Keywords: special education directors, workload, job satisfaction, special education administration
The purpose of this mixed methods research study was to investigate employee characteristics, workload, and job satisfaction of special education directors employed by local education agencies in North Carolina (N=115). This study illuminates the complex nature of this leadership role and identifies factors influencing the job satisfaction among this population of special education directors. While these leaders have many years of experience in public education, the majority report fewer than five years of experience in special education administration. Findings identified these administrators have an immense workload that often requires reporting to work early, staying late, and/or working on weekends to fulfill job duties. While findings showed these leaders derive satisfaction when they apply strategic and instructional leadership, collaborate with stakeholders, and put forth efforts to improve outcomes for children with disabilities, this group has ambivalence toward their jobs. Areas of greatest dissatisfaction with regard to special education administration included demands from the state and local education agency, scarcity of resources, addressing conflict, and inadequate salaries. Findings of this study support earlier studies in that special education administration is inundated with turnover. Attrition is likely to continue until state and local education agencies take steps to improve the working conditions of special education administrators.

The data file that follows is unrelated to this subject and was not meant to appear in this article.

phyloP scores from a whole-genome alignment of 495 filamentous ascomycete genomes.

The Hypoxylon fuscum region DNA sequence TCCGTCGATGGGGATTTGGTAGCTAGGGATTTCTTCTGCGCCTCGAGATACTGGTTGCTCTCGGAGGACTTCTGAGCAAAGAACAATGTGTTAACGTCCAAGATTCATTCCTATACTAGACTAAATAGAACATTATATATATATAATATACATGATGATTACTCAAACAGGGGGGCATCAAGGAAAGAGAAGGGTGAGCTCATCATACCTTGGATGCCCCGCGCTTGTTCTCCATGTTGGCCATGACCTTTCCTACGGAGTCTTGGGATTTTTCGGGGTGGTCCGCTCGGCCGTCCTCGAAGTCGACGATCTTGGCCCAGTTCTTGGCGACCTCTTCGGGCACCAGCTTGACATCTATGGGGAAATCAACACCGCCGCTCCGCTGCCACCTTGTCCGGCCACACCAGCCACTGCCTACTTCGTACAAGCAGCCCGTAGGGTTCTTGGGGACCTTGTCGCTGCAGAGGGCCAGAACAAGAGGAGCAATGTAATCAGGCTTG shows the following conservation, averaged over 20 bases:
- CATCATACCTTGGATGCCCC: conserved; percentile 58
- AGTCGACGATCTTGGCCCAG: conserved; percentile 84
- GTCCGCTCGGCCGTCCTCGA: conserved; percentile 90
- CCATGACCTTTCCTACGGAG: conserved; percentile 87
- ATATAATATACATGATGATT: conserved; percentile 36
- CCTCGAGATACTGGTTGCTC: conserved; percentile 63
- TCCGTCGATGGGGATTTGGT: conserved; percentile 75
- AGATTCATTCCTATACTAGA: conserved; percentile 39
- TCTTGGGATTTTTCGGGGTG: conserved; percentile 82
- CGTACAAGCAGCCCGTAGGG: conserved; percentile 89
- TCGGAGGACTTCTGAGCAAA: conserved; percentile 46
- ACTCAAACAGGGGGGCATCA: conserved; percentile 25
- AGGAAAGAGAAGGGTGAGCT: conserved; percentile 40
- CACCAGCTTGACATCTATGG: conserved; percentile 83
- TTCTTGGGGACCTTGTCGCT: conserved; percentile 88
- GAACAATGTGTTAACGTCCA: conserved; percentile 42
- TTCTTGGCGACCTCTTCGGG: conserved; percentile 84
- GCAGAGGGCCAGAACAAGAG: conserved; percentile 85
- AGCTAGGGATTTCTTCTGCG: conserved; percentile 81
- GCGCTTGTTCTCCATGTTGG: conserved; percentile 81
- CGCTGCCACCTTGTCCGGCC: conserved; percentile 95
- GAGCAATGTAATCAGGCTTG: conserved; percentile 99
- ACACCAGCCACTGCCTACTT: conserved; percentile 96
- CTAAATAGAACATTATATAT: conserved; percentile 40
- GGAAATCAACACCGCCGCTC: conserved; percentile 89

|Commitee:||Vandett, Ric, Wimberley, Lloyd|
|School Location:||United States -- North Carolina|
|Source:||DAI-A 74/11(E), Dissertation Abstracts International|
|Subjects:||School administration, Special education|
|Keywords:||Job satisfaction, North Carolina, Special education directors, Workload|
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